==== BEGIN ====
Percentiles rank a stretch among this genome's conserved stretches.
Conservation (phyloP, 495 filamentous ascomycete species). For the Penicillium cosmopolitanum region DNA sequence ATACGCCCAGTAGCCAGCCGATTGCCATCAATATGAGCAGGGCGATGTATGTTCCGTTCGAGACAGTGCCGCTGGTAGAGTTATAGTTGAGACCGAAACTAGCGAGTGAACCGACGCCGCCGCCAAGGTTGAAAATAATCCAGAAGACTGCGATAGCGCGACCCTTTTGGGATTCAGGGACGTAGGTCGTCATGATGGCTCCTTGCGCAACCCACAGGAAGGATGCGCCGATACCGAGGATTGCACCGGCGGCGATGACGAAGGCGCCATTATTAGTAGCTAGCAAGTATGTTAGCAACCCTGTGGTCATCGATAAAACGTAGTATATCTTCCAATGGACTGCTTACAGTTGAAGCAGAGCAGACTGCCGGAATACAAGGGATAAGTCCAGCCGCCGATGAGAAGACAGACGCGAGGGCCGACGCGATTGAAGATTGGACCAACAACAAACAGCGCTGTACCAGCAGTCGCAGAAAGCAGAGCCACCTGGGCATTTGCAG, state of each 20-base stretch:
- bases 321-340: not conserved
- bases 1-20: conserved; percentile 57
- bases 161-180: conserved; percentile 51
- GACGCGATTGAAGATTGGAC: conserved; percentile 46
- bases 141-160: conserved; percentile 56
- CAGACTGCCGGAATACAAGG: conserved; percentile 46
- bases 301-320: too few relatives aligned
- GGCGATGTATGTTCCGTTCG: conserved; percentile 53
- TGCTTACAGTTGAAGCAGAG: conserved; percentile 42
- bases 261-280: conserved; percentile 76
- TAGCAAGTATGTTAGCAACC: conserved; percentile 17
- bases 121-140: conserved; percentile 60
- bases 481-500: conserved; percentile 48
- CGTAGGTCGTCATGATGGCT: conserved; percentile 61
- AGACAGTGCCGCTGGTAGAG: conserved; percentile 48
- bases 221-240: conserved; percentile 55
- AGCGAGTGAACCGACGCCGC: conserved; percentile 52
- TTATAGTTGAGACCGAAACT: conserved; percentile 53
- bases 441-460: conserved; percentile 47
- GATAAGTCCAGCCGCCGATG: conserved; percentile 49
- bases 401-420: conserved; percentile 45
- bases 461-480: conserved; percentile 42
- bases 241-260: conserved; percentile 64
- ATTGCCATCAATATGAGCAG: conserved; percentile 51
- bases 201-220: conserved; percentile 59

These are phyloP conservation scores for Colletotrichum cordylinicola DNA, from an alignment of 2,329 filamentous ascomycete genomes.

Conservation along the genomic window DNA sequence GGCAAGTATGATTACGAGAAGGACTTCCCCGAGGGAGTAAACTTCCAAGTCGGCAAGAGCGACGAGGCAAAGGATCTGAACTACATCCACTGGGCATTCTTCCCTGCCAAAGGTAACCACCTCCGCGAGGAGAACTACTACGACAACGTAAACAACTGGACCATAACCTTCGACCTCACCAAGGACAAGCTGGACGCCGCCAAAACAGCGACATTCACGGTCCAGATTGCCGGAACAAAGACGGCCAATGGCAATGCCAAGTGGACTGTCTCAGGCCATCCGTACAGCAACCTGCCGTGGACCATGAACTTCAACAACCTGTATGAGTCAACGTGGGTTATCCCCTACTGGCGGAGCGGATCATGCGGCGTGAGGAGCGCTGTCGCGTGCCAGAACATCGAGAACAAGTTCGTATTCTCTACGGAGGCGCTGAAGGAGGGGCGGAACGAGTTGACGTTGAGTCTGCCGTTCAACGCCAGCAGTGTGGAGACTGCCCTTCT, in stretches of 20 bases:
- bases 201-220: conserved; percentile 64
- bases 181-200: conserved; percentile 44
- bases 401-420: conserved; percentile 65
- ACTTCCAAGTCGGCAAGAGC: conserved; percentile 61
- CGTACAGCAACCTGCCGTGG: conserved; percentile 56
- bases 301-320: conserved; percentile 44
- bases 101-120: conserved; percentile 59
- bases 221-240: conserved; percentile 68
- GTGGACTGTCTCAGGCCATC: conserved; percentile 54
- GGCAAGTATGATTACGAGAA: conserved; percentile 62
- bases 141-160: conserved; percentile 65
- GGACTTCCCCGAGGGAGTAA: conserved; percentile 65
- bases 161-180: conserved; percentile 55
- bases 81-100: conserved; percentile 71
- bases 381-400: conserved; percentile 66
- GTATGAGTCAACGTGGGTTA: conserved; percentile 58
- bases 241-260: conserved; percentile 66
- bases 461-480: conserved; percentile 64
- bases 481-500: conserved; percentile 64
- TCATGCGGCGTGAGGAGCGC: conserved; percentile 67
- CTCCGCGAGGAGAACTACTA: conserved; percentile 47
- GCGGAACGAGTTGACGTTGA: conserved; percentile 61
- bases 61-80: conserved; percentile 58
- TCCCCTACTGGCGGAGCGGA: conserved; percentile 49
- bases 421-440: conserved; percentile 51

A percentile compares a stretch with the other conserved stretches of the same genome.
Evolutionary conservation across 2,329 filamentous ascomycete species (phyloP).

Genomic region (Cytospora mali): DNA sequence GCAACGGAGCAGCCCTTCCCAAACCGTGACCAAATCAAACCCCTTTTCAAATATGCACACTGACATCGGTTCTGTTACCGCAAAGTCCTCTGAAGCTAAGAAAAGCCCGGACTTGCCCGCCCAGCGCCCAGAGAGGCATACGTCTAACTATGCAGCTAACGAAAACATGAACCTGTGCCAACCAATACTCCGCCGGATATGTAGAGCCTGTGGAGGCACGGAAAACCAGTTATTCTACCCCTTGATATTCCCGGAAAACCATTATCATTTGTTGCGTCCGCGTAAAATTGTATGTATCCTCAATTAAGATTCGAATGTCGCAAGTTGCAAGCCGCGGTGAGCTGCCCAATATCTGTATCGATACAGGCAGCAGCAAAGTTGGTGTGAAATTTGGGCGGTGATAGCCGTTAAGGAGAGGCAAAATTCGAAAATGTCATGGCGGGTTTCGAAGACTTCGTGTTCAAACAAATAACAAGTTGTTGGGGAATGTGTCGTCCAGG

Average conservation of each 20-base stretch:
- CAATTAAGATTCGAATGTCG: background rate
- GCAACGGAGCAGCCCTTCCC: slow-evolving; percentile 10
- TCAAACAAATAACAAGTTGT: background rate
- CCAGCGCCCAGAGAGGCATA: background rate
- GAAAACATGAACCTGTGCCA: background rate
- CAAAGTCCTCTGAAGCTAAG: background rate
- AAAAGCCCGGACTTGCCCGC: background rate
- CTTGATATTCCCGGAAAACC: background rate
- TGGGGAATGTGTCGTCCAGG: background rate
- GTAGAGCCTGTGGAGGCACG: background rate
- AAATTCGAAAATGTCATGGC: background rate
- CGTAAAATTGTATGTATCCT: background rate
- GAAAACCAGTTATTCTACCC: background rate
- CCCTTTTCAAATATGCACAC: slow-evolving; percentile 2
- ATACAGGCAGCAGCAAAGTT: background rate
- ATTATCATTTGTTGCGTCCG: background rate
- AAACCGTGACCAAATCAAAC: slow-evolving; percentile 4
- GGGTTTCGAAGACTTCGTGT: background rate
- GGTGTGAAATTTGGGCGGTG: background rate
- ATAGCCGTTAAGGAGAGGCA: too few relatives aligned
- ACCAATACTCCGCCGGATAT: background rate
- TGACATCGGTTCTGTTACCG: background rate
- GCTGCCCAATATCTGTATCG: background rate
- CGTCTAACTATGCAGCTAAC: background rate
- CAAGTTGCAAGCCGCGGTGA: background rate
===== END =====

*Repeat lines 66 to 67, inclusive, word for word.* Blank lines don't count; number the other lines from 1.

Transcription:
- CTTGATATTCCCGGAAAACC: background rate
- TGGGGAATGTGTCGTCCAGG: background rate